Sunday, July 15, 2012

Insourcing Responsibilty

The Obama Campaign is fired up about outsourcing and insourcing. It's still running an ad that--as I previously noted--is blatantly false, that lambastes Romney for being a supposed "pioneer" in outsourcing. And despite all the fact-checking demonstrating that the ad--along with other similar ones--is misleading at best, the President is staying on message. Obama, from yesterday at a campaign rally in Virginia:
I don't want a pioneer in outsourcing. I want some insourcing. I want to bring companies back.
Not to be outdone, the GOP and the Romney Campaign have returned fire, claiming that Obama has led the way in outsourcing jobs since he took office. Mitt Romney, from just a few days ago:
This president has been outsourcing a good deal of American jobs himself by putting money into energy companies, solar and wind energy companies that end up making their products outside the United States. If there is an outsourcer-in-chief, it’s the president of the United States, not the guy who’s running to replace him.
WaPo--which provided the original material for the Obama Campaign's phony claims, then sought to mealy-mouth it's way out of responsibility for the same--actually had the audacity to fact-check the Romney statement and other GOP ads, ultimately concluding thusly:
We understand what the RNC is trying to do. The Obama campaign has made unsupported charges about Romney’s record on outsourcing while at Bain Capital, and now Republicans want to try to argue that the stimulus law is, in effect, Obama’s Bain Capital — and that Obama did even worse things than he is accusing Romney of... 
We wavered between four and three Pinocchios on this. On a broad-brush basis, the RNC’s central claim has a bit of truth in it — some jobs were likely created overseas and some money went overseas — but the details on the Web site are pretty farcical. It is probably more like 3 ½, but we don’t give ½ Pinocchios.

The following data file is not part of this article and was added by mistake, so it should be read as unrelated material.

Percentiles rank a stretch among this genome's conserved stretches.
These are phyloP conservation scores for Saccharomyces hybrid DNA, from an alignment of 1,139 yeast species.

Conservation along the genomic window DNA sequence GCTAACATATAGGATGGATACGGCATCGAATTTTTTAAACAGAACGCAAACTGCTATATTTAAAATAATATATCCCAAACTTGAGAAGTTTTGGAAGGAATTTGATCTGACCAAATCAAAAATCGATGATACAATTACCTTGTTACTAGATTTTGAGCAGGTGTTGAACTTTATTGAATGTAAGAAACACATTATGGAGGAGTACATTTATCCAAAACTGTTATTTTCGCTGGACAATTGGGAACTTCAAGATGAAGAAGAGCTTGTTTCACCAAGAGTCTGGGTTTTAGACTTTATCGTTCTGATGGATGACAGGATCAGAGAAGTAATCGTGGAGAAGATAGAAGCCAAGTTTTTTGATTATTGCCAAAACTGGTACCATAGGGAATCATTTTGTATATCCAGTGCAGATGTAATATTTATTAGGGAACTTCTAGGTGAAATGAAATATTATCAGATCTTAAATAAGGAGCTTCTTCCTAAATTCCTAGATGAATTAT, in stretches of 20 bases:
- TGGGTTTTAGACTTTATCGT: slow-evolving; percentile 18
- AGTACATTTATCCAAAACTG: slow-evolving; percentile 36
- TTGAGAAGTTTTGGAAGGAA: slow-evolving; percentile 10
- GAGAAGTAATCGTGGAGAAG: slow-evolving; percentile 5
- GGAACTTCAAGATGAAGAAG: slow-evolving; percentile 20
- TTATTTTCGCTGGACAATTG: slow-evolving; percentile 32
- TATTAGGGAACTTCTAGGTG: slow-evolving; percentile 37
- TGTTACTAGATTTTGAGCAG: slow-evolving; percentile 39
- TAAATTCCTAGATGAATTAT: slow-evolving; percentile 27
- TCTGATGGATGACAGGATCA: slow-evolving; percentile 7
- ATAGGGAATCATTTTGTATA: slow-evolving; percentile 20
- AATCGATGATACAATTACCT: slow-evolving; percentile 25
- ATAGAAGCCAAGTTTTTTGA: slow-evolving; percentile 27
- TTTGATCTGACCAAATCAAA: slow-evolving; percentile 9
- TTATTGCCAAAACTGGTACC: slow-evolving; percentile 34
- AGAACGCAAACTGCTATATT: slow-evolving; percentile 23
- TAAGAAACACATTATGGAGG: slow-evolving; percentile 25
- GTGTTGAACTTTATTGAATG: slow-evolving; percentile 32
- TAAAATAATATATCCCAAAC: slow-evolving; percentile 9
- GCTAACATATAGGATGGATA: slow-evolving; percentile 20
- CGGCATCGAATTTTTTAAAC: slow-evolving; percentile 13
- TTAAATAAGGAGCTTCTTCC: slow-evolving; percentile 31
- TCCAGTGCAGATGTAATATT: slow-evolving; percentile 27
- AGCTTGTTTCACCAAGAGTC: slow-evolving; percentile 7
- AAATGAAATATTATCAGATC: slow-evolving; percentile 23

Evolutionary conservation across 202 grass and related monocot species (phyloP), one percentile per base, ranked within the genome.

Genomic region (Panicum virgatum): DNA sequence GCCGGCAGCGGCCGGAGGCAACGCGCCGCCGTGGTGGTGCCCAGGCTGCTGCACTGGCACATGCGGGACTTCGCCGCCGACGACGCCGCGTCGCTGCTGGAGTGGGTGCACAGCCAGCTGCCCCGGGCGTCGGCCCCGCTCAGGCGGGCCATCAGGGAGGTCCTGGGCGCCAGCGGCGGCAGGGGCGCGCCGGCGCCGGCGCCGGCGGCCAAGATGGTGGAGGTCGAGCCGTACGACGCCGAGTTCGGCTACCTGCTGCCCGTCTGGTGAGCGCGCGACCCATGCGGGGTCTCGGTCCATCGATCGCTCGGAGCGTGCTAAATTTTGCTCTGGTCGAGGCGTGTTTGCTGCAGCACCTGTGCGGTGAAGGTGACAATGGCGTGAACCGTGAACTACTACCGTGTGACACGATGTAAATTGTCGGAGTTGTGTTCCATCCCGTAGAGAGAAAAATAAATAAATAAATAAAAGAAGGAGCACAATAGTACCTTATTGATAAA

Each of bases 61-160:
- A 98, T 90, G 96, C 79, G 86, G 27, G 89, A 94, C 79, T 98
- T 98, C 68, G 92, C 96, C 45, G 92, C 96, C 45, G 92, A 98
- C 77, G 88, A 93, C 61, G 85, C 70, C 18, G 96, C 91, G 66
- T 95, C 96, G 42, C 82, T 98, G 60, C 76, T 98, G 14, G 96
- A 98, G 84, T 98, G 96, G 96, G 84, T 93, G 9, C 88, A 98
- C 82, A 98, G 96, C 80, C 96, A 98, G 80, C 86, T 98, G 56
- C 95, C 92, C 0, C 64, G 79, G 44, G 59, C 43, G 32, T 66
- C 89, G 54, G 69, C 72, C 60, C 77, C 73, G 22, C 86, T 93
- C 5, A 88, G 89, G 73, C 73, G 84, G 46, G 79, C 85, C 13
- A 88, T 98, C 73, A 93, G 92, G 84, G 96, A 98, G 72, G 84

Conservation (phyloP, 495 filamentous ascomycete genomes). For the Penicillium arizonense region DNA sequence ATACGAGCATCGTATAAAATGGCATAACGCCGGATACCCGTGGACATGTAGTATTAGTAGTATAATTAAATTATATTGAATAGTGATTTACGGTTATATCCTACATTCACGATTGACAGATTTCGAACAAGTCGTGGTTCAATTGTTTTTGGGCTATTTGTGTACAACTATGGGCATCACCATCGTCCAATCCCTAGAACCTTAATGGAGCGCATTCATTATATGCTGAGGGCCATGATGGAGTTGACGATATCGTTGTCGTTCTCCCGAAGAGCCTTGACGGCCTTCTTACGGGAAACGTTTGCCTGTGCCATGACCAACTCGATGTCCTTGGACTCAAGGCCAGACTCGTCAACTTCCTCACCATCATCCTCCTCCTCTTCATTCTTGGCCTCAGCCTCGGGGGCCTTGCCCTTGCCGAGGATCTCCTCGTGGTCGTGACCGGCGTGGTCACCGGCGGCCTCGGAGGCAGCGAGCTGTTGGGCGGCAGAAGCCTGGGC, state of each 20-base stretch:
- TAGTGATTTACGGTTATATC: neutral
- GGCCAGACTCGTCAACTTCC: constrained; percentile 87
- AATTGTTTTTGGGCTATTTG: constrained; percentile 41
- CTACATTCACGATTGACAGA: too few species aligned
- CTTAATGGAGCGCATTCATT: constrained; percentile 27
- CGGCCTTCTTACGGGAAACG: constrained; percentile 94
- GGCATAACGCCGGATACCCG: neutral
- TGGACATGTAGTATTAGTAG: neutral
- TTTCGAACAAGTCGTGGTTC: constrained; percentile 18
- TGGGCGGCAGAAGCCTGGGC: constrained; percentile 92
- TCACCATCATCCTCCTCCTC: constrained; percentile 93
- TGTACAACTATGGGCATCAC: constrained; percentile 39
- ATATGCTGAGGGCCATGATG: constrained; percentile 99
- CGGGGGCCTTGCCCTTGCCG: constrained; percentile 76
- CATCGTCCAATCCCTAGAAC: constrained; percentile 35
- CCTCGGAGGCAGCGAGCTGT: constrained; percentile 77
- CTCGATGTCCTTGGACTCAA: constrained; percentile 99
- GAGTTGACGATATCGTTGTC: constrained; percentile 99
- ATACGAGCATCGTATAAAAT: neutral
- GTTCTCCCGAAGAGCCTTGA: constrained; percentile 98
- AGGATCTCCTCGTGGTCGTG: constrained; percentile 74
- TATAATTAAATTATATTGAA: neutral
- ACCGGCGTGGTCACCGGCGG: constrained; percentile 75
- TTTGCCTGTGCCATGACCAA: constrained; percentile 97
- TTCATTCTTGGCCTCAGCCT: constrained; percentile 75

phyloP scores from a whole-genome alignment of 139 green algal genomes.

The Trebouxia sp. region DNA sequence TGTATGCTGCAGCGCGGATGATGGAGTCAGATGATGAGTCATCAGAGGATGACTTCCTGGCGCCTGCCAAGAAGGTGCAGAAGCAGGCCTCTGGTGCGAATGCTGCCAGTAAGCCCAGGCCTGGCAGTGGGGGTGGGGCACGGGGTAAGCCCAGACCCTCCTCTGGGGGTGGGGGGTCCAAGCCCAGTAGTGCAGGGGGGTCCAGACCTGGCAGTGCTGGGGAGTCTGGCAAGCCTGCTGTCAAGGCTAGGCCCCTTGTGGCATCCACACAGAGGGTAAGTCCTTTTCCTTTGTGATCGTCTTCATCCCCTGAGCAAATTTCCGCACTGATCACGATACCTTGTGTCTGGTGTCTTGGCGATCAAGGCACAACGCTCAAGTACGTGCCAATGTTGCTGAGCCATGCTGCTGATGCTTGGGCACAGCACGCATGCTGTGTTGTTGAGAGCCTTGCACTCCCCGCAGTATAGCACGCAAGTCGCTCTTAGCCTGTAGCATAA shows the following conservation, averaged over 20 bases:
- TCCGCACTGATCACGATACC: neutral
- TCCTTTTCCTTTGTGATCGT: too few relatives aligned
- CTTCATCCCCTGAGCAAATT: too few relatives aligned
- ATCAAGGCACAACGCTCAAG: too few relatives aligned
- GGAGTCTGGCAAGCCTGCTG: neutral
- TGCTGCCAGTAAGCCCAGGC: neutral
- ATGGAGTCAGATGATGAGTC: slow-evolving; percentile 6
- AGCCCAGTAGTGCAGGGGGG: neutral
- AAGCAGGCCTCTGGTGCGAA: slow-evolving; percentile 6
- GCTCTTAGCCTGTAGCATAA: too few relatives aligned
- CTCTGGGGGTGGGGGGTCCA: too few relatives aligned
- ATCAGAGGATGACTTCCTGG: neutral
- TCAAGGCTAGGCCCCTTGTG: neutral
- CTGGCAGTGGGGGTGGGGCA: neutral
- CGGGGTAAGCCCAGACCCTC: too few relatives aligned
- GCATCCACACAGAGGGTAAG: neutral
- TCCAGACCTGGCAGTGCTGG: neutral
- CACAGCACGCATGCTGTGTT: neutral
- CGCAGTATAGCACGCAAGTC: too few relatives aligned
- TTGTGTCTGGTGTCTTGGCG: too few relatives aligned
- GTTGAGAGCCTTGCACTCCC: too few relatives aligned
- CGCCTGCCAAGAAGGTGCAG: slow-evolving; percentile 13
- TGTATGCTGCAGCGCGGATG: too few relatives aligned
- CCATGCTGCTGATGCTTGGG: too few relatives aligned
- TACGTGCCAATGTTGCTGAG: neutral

Consider that analysis in context. The WaPo fact-checker didn't award any Pinocchios to Obama and his campaign for the now-debunked ads about Romney and Bain. Instead, it offered an inept excuse about not wanting to engage in "media criticism." Translation: the WaPo story used by Obama was poorly researched and we don't want to make our own writers look bad. And that's funny because the WaPo fact-checker had no problem awarding Pinocchios (four of them, in fact) to the Obama Campaign for the same claims when those claims did not cite a WaPo story directly. Is there an Eleventh Commandment at WaPo? Apparently.

But beyond all of this, there is a more significant issue: exactly what role the President can have in outsourcing/insourcing jobs. Obama is hot to trot on this issue, determined to paint himself as someone who will create American jobs, especially in the manufacturing sector. And he would have us believe Romney would do the exact opposite. But beyond specific government programs that potentially create jobs overseas--like those singled out by the GOP ads--what tools does the Chief Executive actually possess to accomplish such a goal?

Job creation is achieved, ultimately, via economic growth: a growing economy means more jobs, period. But such jobs can be anywhere, based on labor resources and the nature of the work. As we all know, call center jobs have been outsourced for years to places like India. And that's a consequence of two things: simple economics and policy. India, for instance, had--and still has--a labor force with the necessary skill set. And that labor force is more affordable than other ones, including in the United States. That's economics. The nature of the work is such that there were no significant impediments for companies to utilize it. That's policy.

While campaigning for President in 2008, Obama addressed a crowd at Macomb Community College in Warren, Michigan on May 14. In it, he said the following (my boldface):